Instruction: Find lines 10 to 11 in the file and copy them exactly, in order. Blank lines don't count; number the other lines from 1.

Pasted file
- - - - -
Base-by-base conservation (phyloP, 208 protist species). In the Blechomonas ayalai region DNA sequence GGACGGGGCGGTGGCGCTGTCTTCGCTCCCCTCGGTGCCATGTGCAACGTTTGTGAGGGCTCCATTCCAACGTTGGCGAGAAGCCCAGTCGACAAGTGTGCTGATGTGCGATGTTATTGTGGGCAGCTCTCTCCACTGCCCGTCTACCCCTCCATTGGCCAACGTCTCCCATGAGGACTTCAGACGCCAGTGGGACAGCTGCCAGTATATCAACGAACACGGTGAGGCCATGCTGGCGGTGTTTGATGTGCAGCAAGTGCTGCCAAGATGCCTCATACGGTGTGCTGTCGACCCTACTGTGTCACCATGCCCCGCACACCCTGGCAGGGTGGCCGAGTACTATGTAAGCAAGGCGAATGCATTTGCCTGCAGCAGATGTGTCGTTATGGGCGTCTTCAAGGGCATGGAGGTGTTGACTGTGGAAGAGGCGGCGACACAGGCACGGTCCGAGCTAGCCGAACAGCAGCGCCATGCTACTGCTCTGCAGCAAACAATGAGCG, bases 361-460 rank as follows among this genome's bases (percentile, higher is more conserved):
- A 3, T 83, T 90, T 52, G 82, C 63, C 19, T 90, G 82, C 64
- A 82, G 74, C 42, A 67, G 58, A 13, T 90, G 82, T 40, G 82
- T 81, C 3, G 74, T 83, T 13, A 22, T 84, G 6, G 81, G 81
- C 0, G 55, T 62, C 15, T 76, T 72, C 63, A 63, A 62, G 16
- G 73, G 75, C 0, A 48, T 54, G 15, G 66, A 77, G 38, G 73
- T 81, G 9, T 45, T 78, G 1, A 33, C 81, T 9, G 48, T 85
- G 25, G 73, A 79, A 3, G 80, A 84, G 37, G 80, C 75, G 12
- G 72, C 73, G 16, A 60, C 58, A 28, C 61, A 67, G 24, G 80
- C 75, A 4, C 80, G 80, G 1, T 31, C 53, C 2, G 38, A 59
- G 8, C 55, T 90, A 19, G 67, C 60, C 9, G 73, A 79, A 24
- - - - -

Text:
- C 75, A 4, C 80, G 80, G 1, T 31, C 53, C 2, G 38, A 59
- G 8, C 55, T 90, A 19, G 67, C 60, C 9, G 73, A 79, A 24